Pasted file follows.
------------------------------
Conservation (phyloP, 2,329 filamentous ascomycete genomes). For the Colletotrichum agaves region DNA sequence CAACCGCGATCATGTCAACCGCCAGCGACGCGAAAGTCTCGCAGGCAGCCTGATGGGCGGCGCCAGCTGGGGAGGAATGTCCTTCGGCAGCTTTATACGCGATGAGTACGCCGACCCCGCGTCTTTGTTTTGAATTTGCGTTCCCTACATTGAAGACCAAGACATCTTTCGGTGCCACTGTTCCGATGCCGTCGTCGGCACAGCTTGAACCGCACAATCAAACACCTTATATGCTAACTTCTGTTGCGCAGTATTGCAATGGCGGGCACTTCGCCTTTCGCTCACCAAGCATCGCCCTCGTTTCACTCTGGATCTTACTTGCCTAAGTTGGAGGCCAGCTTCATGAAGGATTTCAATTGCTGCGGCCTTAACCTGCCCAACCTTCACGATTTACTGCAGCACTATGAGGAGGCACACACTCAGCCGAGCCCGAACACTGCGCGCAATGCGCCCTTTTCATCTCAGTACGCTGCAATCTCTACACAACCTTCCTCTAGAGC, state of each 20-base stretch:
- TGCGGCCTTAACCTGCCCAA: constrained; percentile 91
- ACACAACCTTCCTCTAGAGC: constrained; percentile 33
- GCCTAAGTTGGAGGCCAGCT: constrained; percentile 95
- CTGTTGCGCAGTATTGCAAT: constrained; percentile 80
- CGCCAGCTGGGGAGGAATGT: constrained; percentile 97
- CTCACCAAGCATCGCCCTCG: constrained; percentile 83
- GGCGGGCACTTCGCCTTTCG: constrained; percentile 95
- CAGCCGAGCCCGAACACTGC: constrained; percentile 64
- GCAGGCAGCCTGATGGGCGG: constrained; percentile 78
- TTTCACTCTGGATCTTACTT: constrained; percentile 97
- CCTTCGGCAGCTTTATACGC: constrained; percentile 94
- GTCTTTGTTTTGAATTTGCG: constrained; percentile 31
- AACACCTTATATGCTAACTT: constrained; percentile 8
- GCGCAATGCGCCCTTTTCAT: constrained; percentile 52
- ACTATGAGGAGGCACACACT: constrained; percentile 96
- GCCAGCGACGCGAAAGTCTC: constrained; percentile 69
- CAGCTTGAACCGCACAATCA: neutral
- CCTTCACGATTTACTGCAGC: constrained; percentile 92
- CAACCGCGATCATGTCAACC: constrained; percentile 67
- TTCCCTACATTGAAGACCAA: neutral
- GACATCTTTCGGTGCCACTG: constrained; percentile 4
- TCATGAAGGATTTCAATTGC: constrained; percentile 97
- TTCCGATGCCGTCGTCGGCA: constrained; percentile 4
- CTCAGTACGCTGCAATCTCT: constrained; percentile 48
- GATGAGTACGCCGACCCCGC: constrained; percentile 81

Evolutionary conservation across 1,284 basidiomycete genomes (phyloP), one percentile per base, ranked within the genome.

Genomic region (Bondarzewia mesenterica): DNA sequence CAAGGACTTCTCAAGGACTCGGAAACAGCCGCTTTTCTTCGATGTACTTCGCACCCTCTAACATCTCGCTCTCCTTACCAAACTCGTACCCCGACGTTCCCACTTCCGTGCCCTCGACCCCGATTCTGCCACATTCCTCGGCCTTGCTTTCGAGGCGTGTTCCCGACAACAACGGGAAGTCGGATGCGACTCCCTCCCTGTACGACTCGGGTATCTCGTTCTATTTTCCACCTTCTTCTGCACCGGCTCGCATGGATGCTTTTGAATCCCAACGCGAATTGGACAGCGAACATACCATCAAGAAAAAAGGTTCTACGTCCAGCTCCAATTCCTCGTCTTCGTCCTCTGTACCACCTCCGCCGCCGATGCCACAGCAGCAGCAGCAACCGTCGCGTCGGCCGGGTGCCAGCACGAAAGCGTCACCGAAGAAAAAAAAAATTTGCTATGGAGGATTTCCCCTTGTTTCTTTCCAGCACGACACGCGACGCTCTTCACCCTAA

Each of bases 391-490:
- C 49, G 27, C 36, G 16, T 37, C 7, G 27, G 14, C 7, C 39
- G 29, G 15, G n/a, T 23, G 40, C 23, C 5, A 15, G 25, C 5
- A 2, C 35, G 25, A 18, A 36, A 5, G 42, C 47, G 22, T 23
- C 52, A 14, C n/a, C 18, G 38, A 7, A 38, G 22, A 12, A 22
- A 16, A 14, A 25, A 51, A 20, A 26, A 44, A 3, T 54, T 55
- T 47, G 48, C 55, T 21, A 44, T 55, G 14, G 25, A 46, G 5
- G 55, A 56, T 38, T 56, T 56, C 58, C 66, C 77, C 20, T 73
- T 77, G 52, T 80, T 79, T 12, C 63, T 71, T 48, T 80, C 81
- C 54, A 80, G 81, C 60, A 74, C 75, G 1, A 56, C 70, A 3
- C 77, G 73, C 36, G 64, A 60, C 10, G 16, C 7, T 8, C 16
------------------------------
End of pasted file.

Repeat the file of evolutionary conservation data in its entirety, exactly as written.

Conservation (phyloP, 2,329 filamentous ascomycete genomes). For the Colletotrichum agaves region DNA sequence CAACCGCGATCATGTCAACCGCCAGCGACGCGAAAGTCTCGCAGGCAGCCTGATGGGCGGCGCCAGCTGGGGAGGAATGTCCTTCGGCAGCTTTATACGCGATGAGTACGCCGACCCCGCGTCTTTGTTTTGAATTTGCGTTCCCTACATTGAAGACCAAGACATCTTTCGGTGCCACTGTTCCGATGCCGTCGTCGGCACAGCTTGAACCGCACAATCAAACACCTTATATGCTAACTTCTGTTGCGCAGTATTGCAATGGCGGGCACTTCGCCTTTCGCTCACCAAGCATCGCCCTCGTTTCACTCTGGATCTTACTTGCCTAAGTTGGAGGCCAGCTTCATGAAGGATTTCAATTGCTGCGGCCTTAACCTGCCCAACCTTCACGATTTACTGCAGCACTATGAGGAGGCACACACTCAGCCGAGCCCGAACACTGCGCGCAATGCGCCCTTTTCATCTCAGTACGCTGCAATCTCTACACAACCTTCCTCTAGAGC, state of each 20-base stretch:
- TGCGGCCTTAACCTGCCCAA: constrained; percentile 91
- ACACAACCTTCCTCTAGAGC: constrained; percentile 33
- GCCTAAGTTGGAGGCCAGCT: constrained; percentile 95
- CTGTTGCGCAGTATTGCAAT: constrained; percentile 80
- CGCCAGCTGGGGAGGAATGT: constrained; percentile 97
- CTCACCAAGCATCGCCCTCG: constrained; percentile 83
- GGCGGGCACTTCGCCTTTCG: constrained; percentile 95
- CAGCCGAGCCCGAACACTGC: constrained; percentile 64
- GCAGGCAGCCTGATGGGCGG: constrained; percentile 78
- TTTCACTCTGGATCTTACTT: constrained; percentile 97
- CCTTCGGCAGCTTTATACGC: constrained; percentile 94
- GTCTTTGTTTTGAATTTGCG: constrained; percentile 31
- AACACCTTATATGCTAACTT: constrained; percentile 8
- GCGCAATGCGCCCTTTTCAT: constrained; percentile 52
- ACTATGAGGAGGCACACACT: constrained; percentile 96
- GCCAGCGACGCGAAAGTCTC: constrained; percentile 69
- CAGCTTGAACCGCACAATCA: neutral
- CCTTCACGATTTACTGCAGC: constrained; percentile 92
- CAACCGCGATCATGTCAACC: constrained; percentile 67
- TTCCCTACATTGAAGACCAA: neutral
- GACATCTTTCGGTGCCACTG: constrained; percentile 4
- TCATGAAGGATTTCAATTGC: constrained; percentile 97
- TTCCGATGCCGTCGTCGGCA: constrained; percentile 4
- CTCAGTACGCTGCAATCTCT: constrained; percentile 48
- GATGAGTACGCCGACCCCGC: constrained; percentile 81

Evolutionary conservation across 1,284 basidiomycete genomes (phyloP), one percentile per base, ranked within the genome.

Genomic region (Bondarzewia mesenterica): DNA sequence CAAGGACTTCTCAAGGACTCGGAAACAGCCGCTTTTCTTCGATGTACTTCGCACCCTCTAACATCTCGCTCTCCTTACCAAACTCGTACCCCGACGTTCCCACTTCCGTGCCCTCGACCCCGATTCTGCCACATTCCTCGGCCTTGCTTTCGAGGCGTGTTCCCGACAACAACGGGAAGTCGGATGCGACTCCCTCCCTGTACGACTCGGGTATCTCGTTCTATTTTCCACCTTCTTCTGCACCGGCTCGCATGGATGCTTTTGAATCCCAACGCGAATTGGACAGCGAACATACCATCAAGAAAAAAGGTTCTACGTCCAGCTCCAATTCCTCGTCTTCGTCCTCTGTACCACCTCCGCCGCCGATGCCACAGCAGCAGCAGCAACCGTCGCGTCGGCCGGGTGCCAGCACGAAAGCGTCACCGAAGAAAAAAAAAATTTGCTATGGAGGATTTCCCCTTGTTTCTTTCCAGCACGACACGCGACGCTCTTCACCCTAA

Each of bases 391-490:
- C 49, G 27, C 36, G 16, T 37, C 7, G 27, G 14, C 7, C 39
- G 29, G 15, G n/a, T 23, G 40, C 23, C 5, A 15, G 25, C 5
- A 2, C 35, G 25, A 18, A 36, A 5, G 42, C 47, G 22, T 23
- C 52, A 14, C n/a, C 18, G 38, A 7, A 38, G 22, A 12, A 22
- A 16, A 14, A 25, A 51, A 20, A 26, A 44, A 3, T 54, T 55
- T 47, G 48, C 55, T 21, A 44, T 55, G 14, G 25, A 46, G 5
- G 55, A 56, T 38, T 56, T 56, C 58, C 66, C 77, C 20, T 73
- T 77, G 52, T 80, T 79, T 12, C 63, T 71, T 48, T 80, C 81
- C 54, A 80, G 81, C 60, A 74, C 75, G 1, A 56, C 70, A 3
- C 77, G 73, C 36, G 64, A 60, C 10, G 16, C 7, T 8, C 16